Navigation Links
Beer's bitter compounds could help brew new medicines
Date:1/29/2013

Researchers employing a century-old observational technique have determined the precise configuration of humulones, substances derived from hops that give beer its distinctive flavor.

That might not sound like a big deal to the average brewmaster, but the findings overturn results reported in scientific literature in the last 40 years and could lead to new pharmaceuticals to treat diabetes, some types of cancer and other maladies.

"Now that we have the right results, what happens to the bitter hops in the beer-brewing process makes a lot more sense," said Werner Kaminsky, a University of Washington research associate professor of chemistry.

Kaminsky is the lead author of a paper describing the findings, published this month in the journal Angewandte Chemie International Edition.

There is documentation that beer and its bittering acids, in moderation, have beneficial effects on diabetes, some forms of cancer, inflammation and perhaps even weight loss.

Kaminsky used a process called X-ray crystallography to figure out the exact structure of those acids, humulone molecules and some of their derivatives, produced from hops in the brewing process. That structure is important to researchers looking for ways to incorporate those substances, and their health effects, into new pharmaceuticals.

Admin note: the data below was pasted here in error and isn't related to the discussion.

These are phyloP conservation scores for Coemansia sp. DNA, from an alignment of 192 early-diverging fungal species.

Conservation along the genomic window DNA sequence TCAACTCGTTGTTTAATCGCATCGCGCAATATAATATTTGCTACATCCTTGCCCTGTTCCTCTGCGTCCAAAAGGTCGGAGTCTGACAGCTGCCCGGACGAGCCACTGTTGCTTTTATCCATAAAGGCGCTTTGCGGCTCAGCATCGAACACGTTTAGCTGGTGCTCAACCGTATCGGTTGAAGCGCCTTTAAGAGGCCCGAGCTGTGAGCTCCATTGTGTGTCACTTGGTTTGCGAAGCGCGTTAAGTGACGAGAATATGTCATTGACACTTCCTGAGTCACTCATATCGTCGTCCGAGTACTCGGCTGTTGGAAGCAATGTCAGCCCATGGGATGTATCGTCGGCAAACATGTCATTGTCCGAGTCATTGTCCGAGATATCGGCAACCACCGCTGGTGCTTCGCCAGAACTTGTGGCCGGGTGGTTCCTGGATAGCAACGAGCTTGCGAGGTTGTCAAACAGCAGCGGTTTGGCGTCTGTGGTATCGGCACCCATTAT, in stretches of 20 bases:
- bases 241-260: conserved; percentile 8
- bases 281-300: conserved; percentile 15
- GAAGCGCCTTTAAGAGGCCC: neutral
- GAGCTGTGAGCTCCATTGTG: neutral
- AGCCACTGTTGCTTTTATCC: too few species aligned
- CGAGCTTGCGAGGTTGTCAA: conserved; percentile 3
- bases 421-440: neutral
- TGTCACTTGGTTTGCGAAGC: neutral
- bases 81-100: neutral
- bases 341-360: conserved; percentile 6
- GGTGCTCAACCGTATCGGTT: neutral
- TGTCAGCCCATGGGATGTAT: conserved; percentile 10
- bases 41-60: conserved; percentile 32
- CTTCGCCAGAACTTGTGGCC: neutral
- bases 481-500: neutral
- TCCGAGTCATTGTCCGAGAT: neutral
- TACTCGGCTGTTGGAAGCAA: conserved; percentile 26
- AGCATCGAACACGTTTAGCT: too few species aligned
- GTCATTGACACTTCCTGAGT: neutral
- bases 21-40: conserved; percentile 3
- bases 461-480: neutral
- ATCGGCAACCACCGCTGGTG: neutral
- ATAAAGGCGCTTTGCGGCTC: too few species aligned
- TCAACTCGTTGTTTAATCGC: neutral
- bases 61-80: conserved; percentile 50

Humulone molecules are rearranged during the brewing process to contain a ring with five carbon atoms instead of six. At the end of the process two side groups are formed that can be configured in four different ways both groups can be above the ring or below, or they can be on opposite sides.

Which of the forms the molecule takes determines its "handedness," Kaminsky said, and that is important for understanding how a particular humulone will react with another substance. If they are paired correctly, they will fit together like a nut and bolt.

If paired incorrectly, they might not fit together at all or it could be like placing a right hand into a left-handed glove. That could produce disastrous results in pharmaceuticals.

Kaminsky cited thalidomide, which has a number of safe uses but was famously used to treat morning sickness in pregnant women in the late 1950s and early 1960s before it was discovered to cause birth defects. Molecule "handedness" in one form of the drug was responsible for the birth defects, while the orientation of molecules in another form did not appear to have the negative effects.

To determine the configuration of humulones formed in the brewing process, coauthors Jan Urban, Clinton Dahlberg and Brian Carroll of KinDex Therapeutics, a Seattle pharmaceutical firm that funded the research, recovered acids from the brewing process and purified them.

They converted the humulones to salt crystals and sent them to Kaminsky, who used X-ray crystallography a technique developed in the early 20th century to determine the exact configuration of the molecules.

"Now that we know which hand belongs to which molecule, we can determine which molecule goes to which bitterness taste in beer," Kaminsky said.